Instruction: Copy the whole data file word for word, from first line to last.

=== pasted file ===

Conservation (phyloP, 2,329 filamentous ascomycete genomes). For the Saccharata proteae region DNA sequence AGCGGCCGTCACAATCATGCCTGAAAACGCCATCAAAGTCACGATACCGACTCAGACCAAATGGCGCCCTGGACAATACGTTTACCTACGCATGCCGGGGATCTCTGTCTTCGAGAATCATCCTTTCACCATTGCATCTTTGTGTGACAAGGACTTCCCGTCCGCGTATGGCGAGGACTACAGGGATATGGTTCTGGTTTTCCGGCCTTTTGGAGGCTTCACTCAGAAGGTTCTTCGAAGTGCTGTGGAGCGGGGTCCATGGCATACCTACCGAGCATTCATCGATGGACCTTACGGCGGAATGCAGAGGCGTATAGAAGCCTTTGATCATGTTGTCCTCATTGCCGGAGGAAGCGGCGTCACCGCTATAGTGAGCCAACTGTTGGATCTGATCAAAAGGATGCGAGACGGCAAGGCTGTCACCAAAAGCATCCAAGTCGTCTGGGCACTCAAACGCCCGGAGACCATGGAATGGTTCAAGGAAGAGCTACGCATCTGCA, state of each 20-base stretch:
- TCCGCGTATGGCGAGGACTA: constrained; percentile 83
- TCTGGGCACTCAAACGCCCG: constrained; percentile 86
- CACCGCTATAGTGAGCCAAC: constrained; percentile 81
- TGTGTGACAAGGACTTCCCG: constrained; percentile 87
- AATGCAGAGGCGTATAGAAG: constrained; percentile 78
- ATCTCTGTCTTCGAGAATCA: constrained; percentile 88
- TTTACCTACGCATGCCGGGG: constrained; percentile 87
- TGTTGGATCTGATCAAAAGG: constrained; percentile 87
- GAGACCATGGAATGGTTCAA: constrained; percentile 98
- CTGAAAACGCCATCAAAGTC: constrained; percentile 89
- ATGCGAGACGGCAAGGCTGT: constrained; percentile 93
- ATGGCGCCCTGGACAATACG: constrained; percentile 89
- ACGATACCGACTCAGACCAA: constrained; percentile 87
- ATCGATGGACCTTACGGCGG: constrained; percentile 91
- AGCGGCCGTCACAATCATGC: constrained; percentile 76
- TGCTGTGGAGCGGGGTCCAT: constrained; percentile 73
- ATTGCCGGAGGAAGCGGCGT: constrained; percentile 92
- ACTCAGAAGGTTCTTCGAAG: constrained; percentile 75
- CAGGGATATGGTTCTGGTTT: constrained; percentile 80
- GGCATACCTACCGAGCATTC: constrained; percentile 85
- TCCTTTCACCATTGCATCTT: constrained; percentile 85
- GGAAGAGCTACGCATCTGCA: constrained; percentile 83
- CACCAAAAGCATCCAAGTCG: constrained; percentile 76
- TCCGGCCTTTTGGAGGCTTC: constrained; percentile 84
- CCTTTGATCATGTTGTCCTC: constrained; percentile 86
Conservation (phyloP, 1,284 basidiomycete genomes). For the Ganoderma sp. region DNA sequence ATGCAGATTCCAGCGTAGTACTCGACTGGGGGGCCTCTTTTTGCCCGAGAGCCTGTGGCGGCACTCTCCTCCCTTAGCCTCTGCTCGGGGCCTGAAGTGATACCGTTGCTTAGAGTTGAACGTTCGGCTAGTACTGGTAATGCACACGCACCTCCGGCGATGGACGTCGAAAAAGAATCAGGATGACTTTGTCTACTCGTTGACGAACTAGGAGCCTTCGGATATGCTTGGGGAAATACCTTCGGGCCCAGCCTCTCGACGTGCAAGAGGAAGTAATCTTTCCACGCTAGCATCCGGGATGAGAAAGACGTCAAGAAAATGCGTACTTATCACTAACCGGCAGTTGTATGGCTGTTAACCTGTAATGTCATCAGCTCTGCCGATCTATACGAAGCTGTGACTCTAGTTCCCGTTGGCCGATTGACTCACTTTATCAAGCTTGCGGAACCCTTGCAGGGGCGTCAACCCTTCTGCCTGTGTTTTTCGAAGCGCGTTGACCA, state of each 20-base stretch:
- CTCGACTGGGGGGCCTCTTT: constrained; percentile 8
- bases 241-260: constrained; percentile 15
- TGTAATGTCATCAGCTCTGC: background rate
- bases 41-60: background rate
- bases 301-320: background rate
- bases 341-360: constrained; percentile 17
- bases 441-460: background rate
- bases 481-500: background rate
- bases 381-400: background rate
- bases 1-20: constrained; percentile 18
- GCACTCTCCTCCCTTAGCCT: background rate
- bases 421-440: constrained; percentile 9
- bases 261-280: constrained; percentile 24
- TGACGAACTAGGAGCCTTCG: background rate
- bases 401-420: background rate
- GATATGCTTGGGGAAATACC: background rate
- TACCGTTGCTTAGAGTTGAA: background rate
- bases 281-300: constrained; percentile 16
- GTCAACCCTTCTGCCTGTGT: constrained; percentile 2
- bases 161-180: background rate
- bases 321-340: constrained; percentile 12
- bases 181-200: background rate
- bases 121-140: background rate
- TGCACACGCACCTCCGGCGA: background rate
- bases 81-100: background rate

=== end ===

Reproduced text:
Conservation (phyloP, 2,329 filamentous ascomycete genomes). For the Saccharata proteae region DNA sequence AGCGGCCGTCACAATCATGCCTGAAAACGCCATCAAAGTCACGATACCGACTCAGACCAAATGGCGCCCTGGACAATACGTTTACCTACGCATGCCGGGGATCTCTGTCTTCGAGAATCATCCTTTCACCATTGCATCTTTGTGTGACAAGGACTTCCCGTCCGCGTATGGCGAGGACTACAGGGATATGGTTCTGGTTTTCCGGCCTTTTGGAGGCTTCACTCAGAAGGTTCTTCGAAGTGCTGTGGAGCGGGGTCCATGGCATACCTACCGAGCATTCATCGATGGACCTTACGGCGGAATGCAGAGGCGTATAGAAGCCTTTGATCATGTTGTCCTCATTGCCGGAGGAAGCGGCGTCACCGCTATAGTGAGCCAACTGTTGGATCTGATCAAAAGGATGCGAGACGGCAAGGCTGTCACCAAAAGCATCCAAGTCGTCTGGGCACTCAAACGCCCGGAGACCATGGAATGGTTCAAGGAAGAGCTACGCATCTGCA, state of each 20-base stretch:
- TCCGCGTATGGCGAGGACTA: constrained; percentile 83
- TCTGGGCACTCAAACGCCCG: constrained; percentile 86
- CACCGCTATAGTGAGCCAAC: constrained; percentile 81
- TGTGTGACAAGGACTTCCCG: constrained; percentile 87
- AATGCAGAGGCGTATAGAAG: constrained; percentile 78
- ATCTCTGTCTTCGAGAATCA: constrained; percentile 88
- TTTACCTACGCATGCCGGGG: constrained; percentile 87
- TGTTGGATCTGATCAAAAGG: constrained; percentile 87
- GAGACCATGGAATGGTTCAA: constrained; percentile 98
- CTGAAAACGCCATCAAAGTC: constrained; percentile 89
- ATGCGAGACGGCAAGGCTGT: constrained; percentile 93
- ATGGCGCCCTGGACAATACG: constrained; percentile 89
- ACGATACCGACTCAGACCAA: constrained; percentile 87
- ATCGATGGACCTTACGGCGG: constrained; percentile 91
- AGCGGCCGTCACAATCATGC: constrained; percentile 76
- TGCTGTGGAGCGGGGTCCAT: constrained; percentile 73
- ATTGCCGGAGGAAGCGGCGT: constrained; percentile 92
- ACTCAGAAGGTTCTTCGAAG: constrained; percentile 75
- CAGGGATATGGTTCTGGTTT: constrained; percentile 80
- GGCATACCTACCGAGCATTC: constrained; percentile 85
- TCCTTTCACCATTGCATCTT: constrained; percentile 85
- GGAAGAGCTACGCATCTGCA: constrained; percentile 83
- CACCAAAAGCATCCAAGTCG: constrained; percentile 76
- TCCGGCCTTTTGGAGGCTTC: constrained; percentile 84
- CCTTTGATCATGTTGTCCTC: constrained; percentile 86
Conservation (phyloP, 1,284 basidiomycete genomes). For the Ganoderma sp. region DNA sequence ATGCAGATTCCAGCGTAGTACTCGACTGGGGGGCCTCTTTTTGCCCGAGAGCCTGTGGCGGCACTCTCCTCCCTTAGCCTCTGCTCGGGGCCTGAAGTGATACCGTTGCTTAGAGTTGAACGTTCGGCTAGTACTGGTAATGCACACGCACCTCCGGCGATGGACGTCGAAAAAGAATCAGGATGACTTTGTCTACTCGTTGACGAACTAGGAGCCTTCGGATATGCTTGGGGAAATACCTTCGGGCCCAGCCTCTCGACGTGCAAGAGGAAGTAATCTTTCCACGCTAGCATCCGGGATGAGAAAGACGTCAAGAAAATGCGTACTTATCACTAACCGGCAGTTGTATGGCTGTTAACCTGTAATGTCATCAGCTCTGCCGATCTATACGAAGCTGTGACTCTAGTTCCCGTTGGCCGATTGACTCACTTTATCAAGCTTGCGGAACCCTTGCAGGGGCGTCAACCCTTCTGCCTGTGTTTTTCGAAGCGCGTTGACCA, state of each 20-base stretch:
- CTCGACTGGGGGGCCTCTTT: constrained; percentile 8
- bases 241-260: constrained; percentile 15
- TGTAATGTCATCAGCTCTGC: background rate
- bases 41-60: background rate
- bases 301-320: background rate
- bases 341-360: constrained; percentile 17
- bases 441-460: background rate
- bases 481-500: background rate
- bases 381-400: background rate
- bases 1-20: constrained; percentile 18
- GCACTCTCCTCCCTTAGCCT: background rate
- bases 421-440: constrained; percentile 9
- bases 261-280: constrained; percentile 24
- TGACGAACTAGGAGCCTTCG: background rate
- bases 401-420: background rate
- GATATGCTTGGGGAAATACC: background rate
- TACCGTTGCTTAGAGTTGAA: background rate
- bases 281-300: constrained; percentile 16
- GTCAACCCTTCTGCCTGTGT: constrained; percentile 2
- bases 161-180: background rate
- bases 321-340: constrained; percentile 12
- bases 181-200: background rate
- bases 121-140: background rate
- TGCACACGCACCTCCGGCGA: background rate
- bases 81-100: background rate